The VSCPA passed a quiet milestone the morning of Feb. 7 when Jim Cole, CPA, wrapped up his portion of the first run-through of the VSCPA’s Virginia-specific Ethics course. Once he closed out his section (“Services to the Public Beyond Vocation”; the last item was about preparing financial statements as a volunteer), it marked the end of an involvement in the course that dated back to its inception in 2003.
Cole had written portions of the course for the past five years and taught it from the beginning, but even that doesn’t truly reflect his contributions to the VSCPA’s educational efforts. He taught his first course for the Society in 1996 and has taught more than 375 courses, seeing nearly 40,000 students, since then. It’s incredibly appropriate, then, that he’s receiving the VSCPA’s first Impact Award, because it’s hard to imagine a way to have a greater impact on the profession.
By the way, those numbers just reflect the VSCPA courses that Cole has taught. Factor in his work for various firms and other organizations that have had him teach CPE to their employees and the numbers skyrocket.
“I actually kept track for a while of all the different courses, presentations, speeches and talks and all of that that I did,” Cole said. “When it reached 1,200, I gave up counting. Really, when you say it’s over 1,000, that’s pretty good for a career. And that was several years ago.”
That’s all been a labor of love for Cole, whose day job as the CEO of the Masonic Home of Virginia in Henrico County keeps him plenty busy. He’s been there since 2002, and before that, he’d spent nearly the same amount of time (just under 18 years) working for the Virginia Tech Foundation. He started his career at Brown Edwards, then Ernst & Whinney after graduating from Virginia Tech in 1980.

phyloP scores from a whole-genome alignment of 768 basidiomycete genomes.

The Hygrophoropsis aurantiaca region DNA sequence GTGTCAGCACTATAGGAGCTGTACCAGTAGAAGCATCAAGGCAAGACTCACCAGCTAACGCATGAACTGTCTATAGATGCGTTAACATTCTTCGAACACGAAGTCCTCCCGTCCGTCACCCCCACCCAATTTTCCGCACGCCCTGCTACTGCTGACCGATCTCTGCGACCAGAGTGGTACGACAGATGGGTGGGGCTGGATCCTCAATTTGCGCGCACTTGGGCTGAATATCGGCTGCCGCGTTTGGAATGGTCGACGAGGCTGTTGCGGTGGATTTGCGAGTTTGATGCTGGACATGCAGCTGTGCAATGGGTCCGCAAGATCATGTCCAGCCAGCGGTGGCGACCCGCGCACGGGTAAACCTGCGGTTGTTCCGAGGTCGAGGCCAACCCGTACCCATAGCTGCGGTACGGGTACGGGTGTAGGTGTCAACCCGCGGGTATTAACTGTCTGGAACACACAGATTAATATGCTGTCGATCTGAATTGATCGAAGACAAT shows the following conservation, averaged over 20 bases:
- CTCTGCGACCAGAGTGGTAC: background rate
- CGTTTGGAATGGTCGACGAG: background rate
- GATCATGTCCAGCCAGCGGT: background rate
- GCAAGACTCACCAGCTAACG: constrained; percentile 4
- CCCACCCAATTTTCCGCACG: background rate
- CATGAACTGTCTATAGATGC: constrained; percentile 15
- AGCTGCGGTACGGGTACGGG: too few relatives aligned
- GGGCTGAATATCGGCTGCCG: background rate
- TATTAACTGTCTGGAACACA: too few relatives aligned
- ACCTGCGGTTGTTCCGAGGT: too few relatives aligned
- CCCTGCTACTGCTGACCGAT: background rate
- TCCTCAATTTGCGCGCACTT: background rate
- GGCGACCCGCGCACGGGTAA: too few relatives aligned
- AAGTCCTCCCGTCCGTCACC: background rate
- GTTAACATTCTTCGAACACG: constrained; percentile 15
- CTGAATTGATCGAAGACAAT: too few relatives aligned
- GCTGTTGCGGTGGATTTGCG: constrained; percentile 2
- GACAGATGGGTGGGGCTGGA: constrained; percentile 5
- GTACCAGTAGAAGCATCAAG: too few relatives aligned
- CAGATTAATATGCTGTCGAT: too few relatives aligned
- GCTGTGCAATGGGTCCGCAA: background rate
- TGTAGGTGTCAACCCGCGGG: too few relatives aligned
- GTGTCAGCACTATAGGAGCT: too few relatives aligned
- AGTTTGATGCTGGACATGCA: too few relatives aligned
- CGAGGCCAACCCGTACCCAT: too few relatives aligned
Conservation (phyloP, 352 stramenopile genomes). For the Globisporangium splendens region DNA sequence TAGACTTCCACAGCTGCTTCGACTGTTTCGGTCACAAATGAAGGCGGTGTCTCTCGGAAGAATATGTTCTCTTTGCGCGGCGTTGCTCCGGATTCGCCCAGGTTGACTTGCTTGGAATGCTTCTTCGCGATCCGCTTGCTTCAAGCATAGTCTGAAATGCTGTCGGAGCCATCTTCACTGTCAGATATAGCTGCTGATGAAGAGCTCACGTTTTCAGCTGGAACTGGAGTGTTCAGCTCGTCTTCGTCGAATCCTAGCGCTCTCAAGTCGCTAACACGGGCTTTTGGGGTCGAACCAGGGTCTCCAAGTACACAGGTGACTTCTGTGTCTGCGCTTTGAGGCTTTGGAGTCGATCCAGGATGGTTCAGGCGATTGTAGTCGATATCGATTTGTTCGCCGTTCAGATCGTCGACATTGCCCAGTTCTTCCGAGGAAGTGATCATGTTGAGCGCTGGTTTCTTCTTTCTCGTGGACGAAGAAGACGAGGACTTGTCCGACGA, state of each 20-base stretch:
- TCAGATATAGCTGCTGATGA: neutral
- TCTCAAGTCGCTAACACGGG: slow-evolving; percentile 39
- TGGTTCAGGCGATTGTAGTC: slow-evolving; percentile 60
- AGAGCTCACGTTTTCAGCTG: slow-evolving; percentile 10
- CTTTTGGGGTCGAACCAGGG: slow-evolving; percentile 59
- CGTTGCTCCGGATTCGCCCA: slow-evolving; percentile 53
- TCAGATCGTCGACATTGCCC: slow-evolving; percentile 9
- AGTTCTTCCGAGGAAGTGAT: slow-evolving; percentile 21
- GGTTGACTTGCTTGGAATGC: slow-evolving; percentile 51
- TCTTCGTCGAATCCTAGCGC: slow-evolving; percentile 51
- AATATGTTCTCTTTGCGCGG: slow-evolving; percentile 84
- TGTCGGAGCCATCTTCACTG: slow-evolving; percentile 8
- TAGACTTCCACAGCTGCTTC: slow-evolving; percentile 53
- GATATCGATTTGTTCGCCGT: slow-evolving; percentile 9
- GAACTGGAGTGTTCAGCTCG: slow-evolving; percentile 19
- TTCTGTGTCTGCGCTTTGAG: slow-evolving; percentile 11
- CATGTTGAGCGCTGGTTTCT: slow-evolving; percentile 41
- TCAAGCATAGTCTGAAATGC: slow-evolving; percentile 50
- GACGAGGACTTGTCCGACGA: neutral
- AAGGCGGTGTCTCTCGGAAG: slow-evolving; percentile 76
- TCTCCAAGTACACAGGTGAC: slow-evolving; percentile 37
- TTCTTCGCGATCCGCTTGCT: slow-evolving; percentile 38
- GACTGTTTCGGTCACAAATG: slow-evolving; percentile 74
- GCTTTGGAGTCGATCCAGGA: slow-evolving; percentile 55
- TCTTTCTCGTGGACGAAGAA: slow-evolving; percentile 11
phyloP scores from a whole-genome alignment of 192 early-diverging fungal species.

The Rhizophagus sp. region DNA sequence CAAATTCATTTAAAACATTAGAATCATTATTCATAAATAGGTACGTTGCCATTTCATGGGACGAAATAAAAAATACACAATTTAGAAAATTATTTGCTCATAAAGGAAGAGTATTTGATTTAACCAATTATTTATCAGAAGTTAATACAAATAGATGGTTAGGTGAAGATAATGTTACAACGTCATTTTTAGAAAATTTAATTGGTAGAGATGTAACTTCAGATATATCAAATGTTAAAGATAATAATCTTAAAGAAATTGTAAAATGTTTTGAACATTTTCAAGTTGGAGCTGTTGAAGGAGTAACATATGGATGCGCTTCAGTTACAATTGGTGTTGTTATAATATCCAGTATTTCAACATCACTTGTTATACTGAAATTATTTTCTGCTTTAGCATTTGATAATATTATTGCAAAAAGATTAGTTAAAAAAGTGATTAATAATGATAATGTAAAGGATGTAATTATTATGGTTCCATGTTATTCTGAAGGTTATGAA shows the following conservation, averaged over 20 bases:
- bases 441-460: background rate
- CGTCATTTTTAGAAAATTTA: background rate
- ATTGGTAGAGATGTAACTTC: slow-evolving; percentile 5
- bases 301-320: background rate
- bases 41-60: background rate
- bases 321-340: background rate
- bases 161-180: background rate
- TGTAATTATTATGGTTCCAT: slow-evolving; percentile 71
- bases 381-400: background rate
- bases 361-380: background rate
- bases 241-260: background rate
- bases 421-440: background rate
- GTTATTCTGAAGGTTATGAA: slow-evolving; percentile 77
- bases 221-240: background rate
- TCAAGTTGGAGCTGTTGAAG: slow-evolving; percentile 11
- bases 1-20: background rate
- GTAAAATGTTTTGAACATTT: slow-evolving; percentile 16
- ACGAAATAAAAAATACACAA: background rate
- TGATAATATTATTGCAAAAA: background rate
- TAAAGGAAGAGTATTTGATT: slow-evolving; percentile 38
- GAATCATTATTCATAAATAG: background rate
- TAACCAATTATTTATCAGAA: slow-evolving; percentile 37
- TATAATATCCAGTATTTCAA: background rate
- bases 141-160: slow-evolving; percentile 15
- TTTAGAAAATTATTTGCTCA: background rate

That’s not his only degree, though. He received his master’s in education in 1993 even with the CPE work continuing to serve as a sideline in his career. That’s the dedication he’s brought to making sure the professionals who learn from him get the best possible instruction.
“The time I enjoy most about all of these classes and presentations and things is from about five minutes before it starts until I drive away from the place,” he said. “The few minutes right before, people who have watched me a while see that I literally start to bounce on my feet a little bit.
“And I’ve noticed that in other people. Some of the presenters that I’ve been around, but also performers that I have observed in those last few minutes, they have to kind of psych themselves up, so to speak.”
Cole’s teaching career dates back to his first at Ernst & Whinney (now Ernst & Young), when a manager volunteered him to give a talk on cash management controls at a chapter meeting of what was then the National Association of Accountants (now the Institute of Management Accountants). The group asked him back to give a presentation on bankruptcy, and his teaching career was off and running.
“I guess they called me back because there was still nobody to do these things,” he said. “And then somebody there suggested that I do one somewhere else, and then it sort of started picking up steam.”